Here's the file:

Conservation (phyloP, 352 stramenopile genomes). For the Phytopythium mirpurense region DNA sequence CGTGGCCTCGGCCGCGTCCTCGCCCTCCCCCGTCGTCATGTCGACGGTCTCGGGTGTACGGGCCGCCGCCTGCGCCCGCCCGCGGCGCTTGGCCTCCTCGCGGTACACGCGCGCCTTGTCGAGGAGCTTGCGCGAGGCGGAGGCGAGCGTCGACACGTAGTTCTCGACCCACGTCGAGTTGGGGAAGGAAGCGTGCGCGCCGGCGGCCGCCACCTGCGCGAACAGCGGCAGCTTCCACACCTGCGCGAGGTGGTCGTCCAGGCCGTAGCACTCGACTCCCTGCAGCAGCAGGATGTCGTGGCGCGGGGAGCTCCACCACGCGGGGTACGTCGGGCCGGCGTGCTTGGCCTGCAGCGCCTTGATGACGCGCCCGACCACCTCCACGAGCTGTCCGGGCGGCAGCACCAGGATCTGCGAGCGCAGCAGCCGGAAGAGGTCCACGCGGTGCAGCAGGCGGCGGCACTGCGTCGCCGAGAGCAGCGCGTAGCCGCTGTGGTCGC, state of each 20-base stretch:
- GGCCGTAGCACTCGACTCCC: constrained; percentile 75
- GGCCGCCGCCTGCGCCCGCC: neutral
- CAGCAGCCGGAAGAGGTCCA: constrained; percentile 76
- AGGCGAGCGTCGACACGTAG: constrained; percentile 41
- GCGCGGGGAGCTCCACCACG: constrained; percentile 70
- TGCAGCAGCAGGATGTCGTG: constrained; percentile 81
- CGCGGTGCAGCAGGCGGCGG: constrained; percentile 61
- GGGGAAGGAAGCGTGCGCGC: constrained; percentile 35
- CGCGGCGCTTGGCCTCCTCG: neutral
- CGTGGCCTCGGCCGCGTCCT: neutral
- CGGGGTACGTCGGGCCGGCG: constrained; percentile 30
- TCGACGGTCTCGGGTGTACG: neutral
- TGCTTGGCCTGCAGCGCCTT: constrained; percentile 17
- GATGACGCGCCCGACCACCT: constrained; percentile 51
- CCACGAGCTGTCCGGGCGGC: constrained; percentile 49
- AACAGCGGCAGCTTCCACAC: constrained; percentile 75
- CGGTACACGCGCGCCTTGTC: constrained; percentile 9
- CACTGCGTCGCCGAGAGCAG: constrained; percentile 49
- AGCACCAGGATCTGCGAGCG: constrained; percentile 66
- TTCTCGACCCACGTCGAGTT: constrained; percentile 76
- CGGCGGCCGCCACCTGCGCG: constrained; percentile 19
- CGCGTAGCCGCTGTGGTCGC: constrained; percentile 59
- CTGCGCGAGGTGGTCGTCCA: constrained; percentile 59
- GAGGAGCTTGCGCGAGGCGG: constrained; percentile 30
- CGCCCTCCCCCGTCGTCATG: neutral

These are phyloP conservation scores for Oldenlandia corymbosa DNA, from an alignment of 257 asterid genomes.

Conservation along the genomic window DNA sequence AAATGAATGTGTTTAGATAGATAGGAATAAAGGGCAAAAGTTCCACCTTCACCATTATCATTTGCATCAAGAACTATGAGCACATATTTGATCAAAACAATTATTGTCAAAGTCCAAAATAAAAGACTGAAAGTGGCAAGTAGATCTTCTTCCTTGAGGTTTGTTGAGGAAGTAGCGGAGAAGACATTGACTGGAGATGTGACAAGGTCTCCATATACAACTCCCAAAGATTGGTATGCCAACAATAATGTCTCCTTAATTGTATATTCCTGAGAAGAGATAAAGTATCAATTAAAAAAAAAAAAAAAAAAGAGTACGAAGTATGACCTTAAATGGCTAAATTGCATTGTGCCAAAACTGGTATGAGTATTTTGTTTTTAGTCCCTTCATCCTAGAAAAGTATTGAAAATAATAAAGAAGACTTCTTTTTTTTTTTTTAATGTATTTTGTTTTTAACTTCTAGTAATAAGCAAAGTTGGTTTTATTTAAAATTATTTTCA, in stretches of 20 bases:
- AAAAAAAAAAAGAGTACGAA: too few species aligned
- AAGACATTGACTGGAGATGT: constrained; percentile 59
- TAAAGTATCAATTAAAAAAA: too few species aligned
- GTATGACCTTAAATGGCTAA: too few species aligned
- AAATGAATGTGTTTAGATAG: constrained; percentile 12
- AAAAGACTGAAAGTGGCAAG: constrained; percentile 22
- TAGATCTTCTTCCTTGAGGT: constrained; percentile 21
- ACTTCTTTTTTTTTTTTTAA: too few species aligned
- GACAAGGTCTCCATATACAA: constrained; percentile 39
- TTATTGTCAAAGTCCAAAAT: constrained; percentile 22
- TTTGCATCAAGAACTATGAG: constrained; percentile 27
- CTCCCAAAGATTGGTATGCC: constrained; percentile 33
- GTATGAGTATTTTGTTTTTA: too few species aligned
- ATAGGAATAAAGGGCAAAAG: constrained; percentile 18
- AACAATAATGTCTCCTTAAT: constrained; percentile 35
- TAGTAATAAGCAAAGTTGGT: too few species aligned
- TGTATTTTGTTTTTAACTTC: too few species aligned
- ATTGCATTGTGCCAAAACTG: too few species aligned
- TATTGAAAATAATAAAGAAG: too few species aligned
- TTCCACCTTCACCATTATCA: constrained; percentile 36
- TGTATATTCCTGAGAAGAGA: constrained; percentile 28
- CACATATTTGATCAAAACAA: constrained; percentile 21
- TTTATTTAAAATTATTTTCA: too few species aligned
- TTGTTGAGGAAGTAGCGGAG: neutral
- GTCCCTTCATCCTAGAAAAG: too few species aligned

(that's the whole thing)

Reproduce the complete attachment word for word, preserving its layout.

Conservation (phyloP, 352 stramenopile genomes). For the Phytopythium mirpurense region DNA sequence CGTGGCCTCGGCCGCGTCCTCGCCCTCCCCCGTCGTCATGTCGACGGTCTCGGGTGTACGGGCCGCCGCCTGCGCCCGCCCGCGGCGCTTGGCCTCCTCGCGGTACACGCGCGCCTTGTCGAGGAGCTTGCGCGAGGCGGAGGCGAGCGTCGACACGTAGTTCTCGACCCACGTCGAGTTGGGGAAGGAAGCGTGCGCGCCGGCGGCCGCCACCTGCGCGAACAGCGGCAGCTTCCACACCTGCGCGAGGTGGTCGTCCAGGCCGTAGCACTCGACTCCCTGCAGCAGCAGGATGTCGTGGCGCGGGGAGCTCCACCACGCGGGGTACGTCGGGCCGGCGTGCTTGGCCTGCAGCGCCTTGATGACGCGCCCGACCACCTCCACGAGCTGTCCGGGCGGCAGCACCAGGATCTGCGAGCGCAGCAGCCGGAAGAGGTCCACGCGGTGCAGCAGGCGGCGGCACTGCGTCGCCGAGAGCAGCGCGTAGCCGCTGTGGTCGC, state of each 20-base stretch:
- GGCCGTAGCACTCGACTCCC: constrained; percentile 75
- GGCCGCCGCCTGCGCCCGCC: neutral
- CAGCAGCCGGAAGAGGTCCA: constrained; percentile 76
- AGGCGAGCGTCGACACGTAG: constrained; percentile 41
- GCGCGGGGAGCTCCACCACG: constrained; percentile 70
- TGCAGCAGCAGGATGTCGTG: constrained; percentile 81
- CGCGGTGCAGCAGGCGGCGG: constrained; percentile 61
- GGGGAAGGAAGCGTGCGCGC: constrained; percentile 35
- CGCGGCGCTTGGCCTCCTCG: neutral
- CGTGGCCTCGGCCGCGTCCT: neutral
- CGGGGTACGTCGGGCCGGCG: constrained; percentile 30
- TCGACGGTCTCGGGTGTACG: neutral
- TGCTTGGCCTGCAGCGCCTT: constrained; percentile 17
- GATGACGCGCCCGACCACCT: constrained; percentile 51
- CCACGAGCTGTCCGGGCGGC: constrained; percentile 49
- AACAGCGGCAGCTTCCACAC: constrained; percentile 75
- CGGTACACGCGCGCCTTGTC: constrained; percentile 9
- CACTGCGTCGCCGAGAGCAG: constrained; percentile 49
- AGCACCAGGATCTGCGAGCG: constrained; percentile 66
- TTCTCGACCCACGTCGAGTT: constrained; percentile 76
- CGGCGGCCGCCACCTGCGCG: constrained; percentile 19
- CGCGTAGCCGCTGTGGTCGC: constrained; percentile 59
- CTGCGCGAGGTGGTCGTCCA: constrained; percentile 59
- GAGGAGCTTGCGCGAGGCGG: constrained; percentile 30
- CGCCCTCCCCCGTCGTCATG: neutral

These are phyloP conservation scores for Oldenlandia corymbosa DNA, from an alignment of 257 asterid genomes.

Conservation along the genomic window DNA sequence AAATGAATGTGTTTAGATAGATAGGAATAAAGGGCAAAAGTTCCACCTTCACCATTATCATTTGCATCAAGAACTATGAGCACATATTTGATCAAAACAATTATTGTCAAAGTCCAAAATAAAAGACTGAAAGTGGCAAGTAGATCTTCTTCCTTGAGGTTTGTTGAGGAAGTAGCGGAGAAGACATTGACTGGAGATGTGACAAGGTCTCCATATACAACTCCCAAAGATTGGTATGCCAACAATAATGTCTCCTTAATTGTATATTCCTGAGAAGAGATAAAGTATCAATTAAAAAAAAAAAAAAAAAAGAGTACGAAGTATGACCTTAAATGGCTAAATTGCATTGTGCCAAAACTGGTATGAGTATTTTGTTTTTAGTCCCTTCATCCTAGAAAAGTATTGAAAATAATAAAGAAGACTTCTTTTTTTTTTTTTAATGTATTTTGTTTTTAACTTCTAGTAATAAGCAAAGTTGGTTTTATTTAAAATTATTTTCA, in stretches of 20 bases:
- AAAAAAAAAAAGAGTACGAA: too few species aligned
- AAGACATTGACTGGAGATGT: constrained; percentile 59
- TAAAGTATCAATTAAAAAAA: too few species aligned
- GTATGACCTTAAATGGCTAA: too few species aligned
- AAATGAATGTGTTTAGATAG: constrained; percentile 12
- AAAAGACTGAAAGTGGCAAG: constrained; percentile 22
- TAGATCTTCTTCCTTGAGGT: constrained; percentile 21
- ACTTCTTTTTTTTTTTTTAA: too few species aligned
- GACAAGGTCTCCATATACAA: constrained; percentile 39
- TTATTGTCAAAGTCCAAAAT: constrained; percentile 22
- TTTGCATCAAGAACTATGAG: constrained; percentile 27
- CTCCCAAAGATTGGTATGCC: constrained; percentile 33
- GTATGAGTATTTTGTTTTTA: too few species aligned
- ATAGGAATAAAGGGCAAAAG: constrained; percentile 18
- AACAATAATGTCTCCTTAAT: constrained; percentile 35
- TAGTAATAAGCAAAGTTGGT: too few species aligned
- TGTATTTTGTTTTTAACTTC: too few species aligned
- ATTGCATTGTGCCAAAACTG: too few species aligned
- TATTGAAAATAATAAAGAAG: too few species aligned
- TTCCACCTTCACCATTATCA: constrained; percentile 36
- TGTATATTCCTGAGAAGAGA: constrained; percentile 28
- CACATATTTGATCAAAACAA: constrained; percentile 21
- TTTATTTAAAATTATTTTCA: too few species aligned
- TTGTTGAGGAAGTAGCGGAG: neutral
- GTCCCTTCATCCTAGAAAAG: too few species aligned